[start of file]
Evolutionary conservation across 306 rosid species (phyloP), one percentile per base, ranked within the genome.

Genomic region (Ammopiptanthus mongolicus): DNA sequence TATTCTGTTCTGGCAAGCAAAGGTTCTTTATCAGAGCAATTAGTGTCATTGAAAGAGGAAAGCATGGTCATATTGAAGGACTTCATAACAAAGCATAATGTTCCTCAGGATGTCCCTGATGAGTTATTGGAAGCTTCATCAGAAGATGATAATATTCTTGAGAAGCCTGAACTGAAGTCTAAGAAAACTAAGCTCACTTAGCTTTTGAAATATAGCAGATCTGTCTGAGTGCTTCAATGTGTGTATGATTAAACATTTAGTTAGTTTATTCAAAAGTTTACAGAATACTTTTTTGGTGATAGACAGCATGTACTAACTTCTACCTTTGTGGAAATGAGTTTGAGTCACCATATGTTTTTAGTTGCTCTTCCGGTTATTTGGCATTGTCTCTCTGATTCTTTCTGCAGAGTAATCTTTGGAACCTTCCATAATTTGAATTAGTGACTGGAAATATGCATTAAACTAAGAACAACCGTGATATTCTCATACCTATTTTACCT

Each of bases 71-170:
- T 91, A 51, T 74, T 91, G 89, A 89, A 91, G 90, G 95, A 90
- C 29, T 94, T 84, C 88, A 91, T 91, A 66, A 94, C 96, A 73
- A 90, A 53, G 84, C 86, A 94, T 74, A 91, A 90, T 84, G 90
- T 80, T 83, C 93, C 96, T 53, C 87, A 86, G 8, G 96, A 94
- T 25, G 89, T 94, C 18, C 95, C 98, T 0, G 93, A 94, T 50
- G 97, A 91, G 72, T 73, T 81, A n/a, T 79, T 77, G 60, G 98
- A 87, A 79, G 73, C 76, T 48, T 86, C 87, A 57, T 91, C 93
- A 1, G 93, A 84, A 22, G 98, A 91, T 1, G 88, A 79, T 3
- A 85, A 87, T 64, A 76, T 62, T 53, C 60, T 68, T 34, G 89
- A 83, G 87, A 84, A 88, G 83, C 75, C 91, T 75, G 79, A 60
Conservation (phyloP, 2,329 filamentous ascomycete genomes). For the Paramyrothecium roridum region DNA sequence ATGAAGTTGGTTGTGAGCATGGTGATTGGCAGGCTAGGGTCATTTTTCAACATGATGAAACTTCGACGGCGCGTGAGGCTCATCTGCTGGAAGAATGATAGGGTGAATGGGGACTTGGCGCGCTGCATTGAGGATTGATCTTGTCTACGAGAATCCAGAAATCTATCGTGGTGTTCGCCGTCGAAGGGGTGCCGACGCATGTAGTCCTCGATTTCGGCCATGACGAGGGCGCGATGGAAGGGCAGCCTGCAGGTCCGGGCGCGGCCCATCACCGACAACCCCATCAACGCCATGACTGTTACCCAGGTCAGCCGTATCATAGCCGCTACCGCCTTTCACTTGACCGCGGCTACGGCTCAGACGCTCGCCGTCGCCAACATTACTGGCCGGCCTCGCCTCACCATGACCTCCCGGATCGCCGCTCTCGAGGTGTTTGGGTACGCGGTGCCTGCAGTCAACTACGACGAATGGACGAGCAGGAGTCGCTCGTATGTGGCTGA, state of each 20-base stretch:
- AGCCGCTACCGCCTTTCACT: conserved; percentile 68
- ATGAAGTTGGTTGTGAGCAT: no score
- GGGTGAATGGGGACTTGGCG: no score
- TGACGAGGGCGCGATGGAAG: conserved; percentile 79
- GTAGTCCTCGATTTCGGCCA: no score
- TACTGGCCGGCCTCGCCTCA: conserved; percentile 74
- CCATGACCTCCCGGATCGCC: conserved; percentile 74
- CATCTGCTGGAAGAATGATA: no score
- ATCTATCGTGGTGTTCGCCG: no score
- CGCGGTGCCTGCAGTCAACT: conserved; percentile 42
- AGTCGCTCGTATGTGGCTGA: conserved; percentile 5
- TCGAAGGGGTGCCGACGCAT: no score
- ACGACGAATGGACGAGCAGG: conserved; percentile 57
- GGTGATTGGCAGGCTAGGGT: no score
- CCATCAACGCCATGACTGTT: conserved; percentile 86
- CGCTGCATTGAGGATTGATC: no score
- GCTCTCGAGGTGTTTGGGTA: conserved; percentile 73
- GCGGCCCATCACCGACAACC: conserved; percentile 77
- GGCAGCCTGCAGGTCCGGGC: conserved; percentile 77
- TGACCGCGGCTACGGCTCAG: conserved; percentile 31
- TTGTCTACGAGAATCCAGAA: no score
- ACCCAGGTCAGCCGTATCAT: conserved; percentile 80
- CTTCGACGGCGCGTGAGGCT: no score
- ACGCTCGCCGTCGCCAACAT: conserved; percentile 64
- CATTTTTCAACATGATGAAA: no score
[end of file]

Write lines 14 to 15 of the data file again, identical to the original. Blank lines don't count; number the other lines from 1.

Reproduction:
Conservation (phyloP, 2,329 filamentous ascomycete genomes). For the Paramyrothecium roridum region DNA sequence ATGAAGTTGGTTGTGAGCATGGTGATTGGCAGGCTAGGGTCATTTTTCAACATGATGAAACTTCGACGGCGCGTGAGGCTCATCTGCTGGAAGAATGATAGGGTGAATGGGGACTTGGCGCGCTGCATTGAGGATTGATCTTGTCTACGAGAATCCAGAAATCTATCGTGGTGTTCGCCGTCGAAGGGGTGCCGACGCATGTAGTCCTCGATTTCGGCCATGACGAGGGCGCGATGGAAGGGCAGCCTGCAGGTCCGGGCGCGGCCCATCACCGACAACCCCATCAACGCCATGACTGTTACCCAGGTCAGCCGTATCATAGCCGCTACCGCCTTTCACTTGACCGCGGCTACGGCTCAGACGCTCGCCGTCGCCAACATTACTGGCCGGCCTCGCCTCACCATGACCTCCCGGATCGCCGCTCTCGAGGTGTTTGGGTACGCGGTGCCTGCAGTCAACTACGACGAATGGACGAGCAGGAGTCGCTCGTATGTGGCTGA, state of each 20-base stretch:
- AGCCGCTACCGCCTTTCACT: conserved; percentile 68